FrontRunners: From the Robb Cellar July 2013

  • Photo by Cordero Studios/www.corderostudios.com
    Bulleit 10 (left); Torbreck 2006 The Laird (right) Photo by Cordero Studios/www.corderostudios.com
  • Photo by Cordero Studios/www.corderostudios.com
    Bulleit 10 (left); Torbreck 2006 The Laird (right) Photo by Cordero Studios/www.corderostudios.com
  • Photo by Cordero Studios/www.corderostudios.com
  • Photo by Cordero Studios/www.corderostudios.com
<< Back to Robb Report, July 2013

    Scottish themes abound in the nomenclature of Torbreck, the celebrated Australian winery founded in 1994 by David Powell, who once plied his hand as a lumberjack in a forest in Scotland of the same name. Having gained valuable experience during his tenure at Rockford Wines in the Barossa Valley, Powell decided to strike out on his own after discovering a small vineyard of ancient vines that went unfarmed. He arrived at an agreement with the owner, whereby he cultivated the property in exchange for the harvest and paid the owner a percentage of the proceeds. The result was the RunRig Shiraz (named for the Highlands clans’ system of dividing their land).  Another robust red stands above this offering in the label’s hierarchy. Sourced from the prestigious Gnadenfrei Vineyard in the Marananga subregion, the Torbreck 2006 The Laird is among Barossa’s rarest and finest wines—the lord, if you will, of Australian Shiraz. From its garnet surface, scents of blackberry, morello cherry, and lemon verbena arise; on the palate, the Laird’s concentrated fruit flavors lie atop deep, complex strata of earthier notes, including tobacco, tea, pumpkin spice, smoked bacon, and anise. ($700) www.torbreck.com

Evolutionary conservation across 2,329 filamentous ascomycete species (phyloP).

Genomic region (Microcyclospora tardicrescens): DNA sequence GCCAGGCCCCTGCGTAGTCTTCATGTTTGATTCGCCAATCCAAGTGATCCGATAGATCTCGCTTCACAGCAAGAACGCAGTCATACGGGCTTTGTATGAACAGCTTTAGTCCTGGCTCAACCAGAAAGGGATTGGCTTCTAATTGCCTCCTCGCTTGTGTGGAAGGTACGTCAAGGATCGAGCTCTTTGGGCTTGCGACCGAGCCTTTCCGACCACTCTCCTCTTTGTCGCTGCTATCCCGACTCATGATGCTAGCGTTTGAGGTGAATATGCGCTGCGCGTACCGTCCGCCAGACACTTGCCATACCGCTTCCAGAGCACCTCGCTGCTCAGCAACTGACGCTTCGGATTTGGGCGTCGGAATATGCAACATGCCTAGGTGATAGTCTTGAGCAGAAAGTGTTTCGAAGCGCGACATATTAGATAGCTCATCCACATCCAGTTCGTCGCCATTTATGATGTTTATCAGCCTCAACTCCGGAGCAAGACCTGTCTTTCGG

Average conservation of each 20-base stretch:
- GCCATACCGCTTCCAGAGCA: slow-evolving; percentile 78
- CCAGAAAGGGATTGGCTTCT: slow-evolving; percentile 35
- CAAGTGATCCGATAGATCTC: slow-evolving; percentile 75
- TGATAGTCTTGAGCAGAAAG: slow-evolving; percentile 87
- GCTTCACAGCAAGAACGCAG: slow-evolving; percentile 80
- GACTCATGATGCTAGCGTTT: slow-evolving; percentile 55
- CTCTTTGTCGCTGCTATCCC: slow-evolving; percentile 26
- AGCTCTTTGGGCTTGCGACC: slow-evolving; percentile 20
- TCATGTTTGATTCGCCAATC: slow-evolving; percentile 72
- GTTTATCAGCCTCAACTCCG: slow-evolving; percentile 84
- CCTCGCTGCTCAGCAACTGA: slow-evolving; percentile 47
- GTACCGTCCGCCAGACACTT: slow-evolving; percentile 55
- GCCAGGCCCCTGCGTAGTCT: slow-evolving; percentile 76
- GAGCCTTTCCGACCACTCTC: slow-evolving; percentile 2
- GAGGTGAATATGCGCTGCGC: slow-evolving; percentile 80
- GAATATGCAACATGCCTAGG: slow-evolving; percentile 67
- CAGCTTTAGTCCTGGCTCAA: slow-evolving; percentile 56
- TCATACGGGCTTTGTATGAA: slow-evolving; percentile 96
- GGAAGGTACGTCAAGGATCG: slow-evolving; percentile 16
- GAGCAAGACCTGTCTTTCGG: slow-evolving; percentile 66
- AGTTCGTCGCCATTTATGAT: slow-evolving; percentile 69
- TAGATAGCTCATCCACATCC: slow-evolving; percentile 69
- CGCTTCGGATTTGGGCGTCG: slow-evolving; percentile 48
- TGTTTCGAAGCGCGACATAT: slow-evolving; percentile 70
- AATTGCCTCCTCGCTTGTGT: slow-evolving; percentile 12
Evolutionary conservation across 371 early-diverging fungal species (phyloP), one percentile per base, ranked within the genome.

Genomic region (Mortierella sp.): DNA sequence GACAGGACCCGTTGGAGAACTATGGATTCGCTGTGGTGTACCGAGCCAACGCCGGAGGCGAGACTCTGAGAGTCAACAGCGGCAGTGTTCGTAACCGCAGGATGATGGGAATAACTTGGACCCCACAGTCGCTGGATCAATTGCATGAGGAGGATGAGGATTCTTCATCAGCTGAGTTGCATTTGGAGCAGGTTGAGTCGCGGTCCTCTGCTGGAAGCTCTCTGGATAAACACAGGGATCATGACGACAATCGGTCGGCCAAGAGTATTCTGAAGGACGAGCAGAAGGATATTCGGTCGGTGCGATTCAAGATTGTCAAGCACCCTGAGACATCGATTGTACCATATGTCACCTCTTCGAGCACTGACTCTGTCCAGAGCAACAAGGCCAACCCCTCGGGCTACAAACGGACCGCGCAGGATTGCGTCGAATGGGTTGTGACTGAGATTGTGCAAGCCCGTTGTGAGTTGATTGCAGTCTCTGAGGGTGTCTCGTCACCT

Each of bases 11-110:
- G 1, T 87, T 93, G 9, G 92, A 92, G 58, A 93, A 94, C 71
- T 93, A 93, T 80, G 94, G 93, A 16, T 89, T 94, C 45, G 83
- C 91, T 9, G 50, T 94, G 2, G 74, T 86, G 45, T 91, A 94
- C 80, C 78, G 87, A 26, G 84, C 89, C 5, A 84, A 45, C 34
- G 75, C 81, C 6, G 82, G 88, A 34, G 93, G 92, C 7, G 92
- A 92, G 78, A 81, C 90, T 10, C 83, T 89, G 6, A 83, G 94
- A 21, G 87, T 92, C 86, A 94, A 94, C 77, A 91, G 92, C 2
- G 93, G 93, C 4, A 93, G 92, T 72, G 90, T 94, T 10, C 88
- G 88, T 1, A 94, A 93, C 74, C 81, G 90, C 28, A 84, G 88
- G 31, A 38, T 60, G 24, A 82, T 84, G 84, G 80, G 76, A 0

In 1860, while delivering some of his then-famous whiskey from Louisville, Ky., to New Orleans, Augustus Bulleit mysteriously vanished. Though his disappearance has never been explained, one theory is that he encountered a group of thirsty vagrants who disposed of him to acquire his liquid cargo. In 1999, Augustus’s great-great-grandson Tom Bulleit revived the brand. The Diageo-owned distiller’s latest release ages for 10 years in charred American white-oak barrels, rather than the average seven years for the standard bourbon. Bottled at 91.2 proof, Bulleit 10 offers a more pungent nose than its predecessor—one laced with hints of vanilla and dried apricot. On the palate, the bourbon is smooth, revealing flavors of spicy rye, caramel, and toasted oak, as well as delicate cherry on the finish. Over rocks, the Bulleit 10 is captivating, if not precisely worth dying for. ($45) www.bulleitbourbon.com

    From Around the Web...
    From rum to craft beer, these luxury destinations are the only place you can sip
    Only 2,333 bottles will be released of the new expression combining three vintages of 100-percent...
    With similar soil to Cuba, Honduras produces some of the world’s finest cigars…
    Sommelier Erik Johnson has been on an enviable spree. Restocking the wine cellar of the French...
    The four-sided box-pressed Nicaraguan puro concentrates the flavor in every puff…
    These lesser-known bottles from Italy’s most innovative winemaker will surprise you…
    Generations of Cognac expertise went into this extravagant tribute to Hennessy’s history…
    If you love fine Cognac and rare cigars, join us for a connoisseur’s tour…
    Americans have joined the hunt for Japan’s rarest whiskies—and are helping push prices sky-high…
    We raise a toast to Frank Sinatra’s best drinking buddy…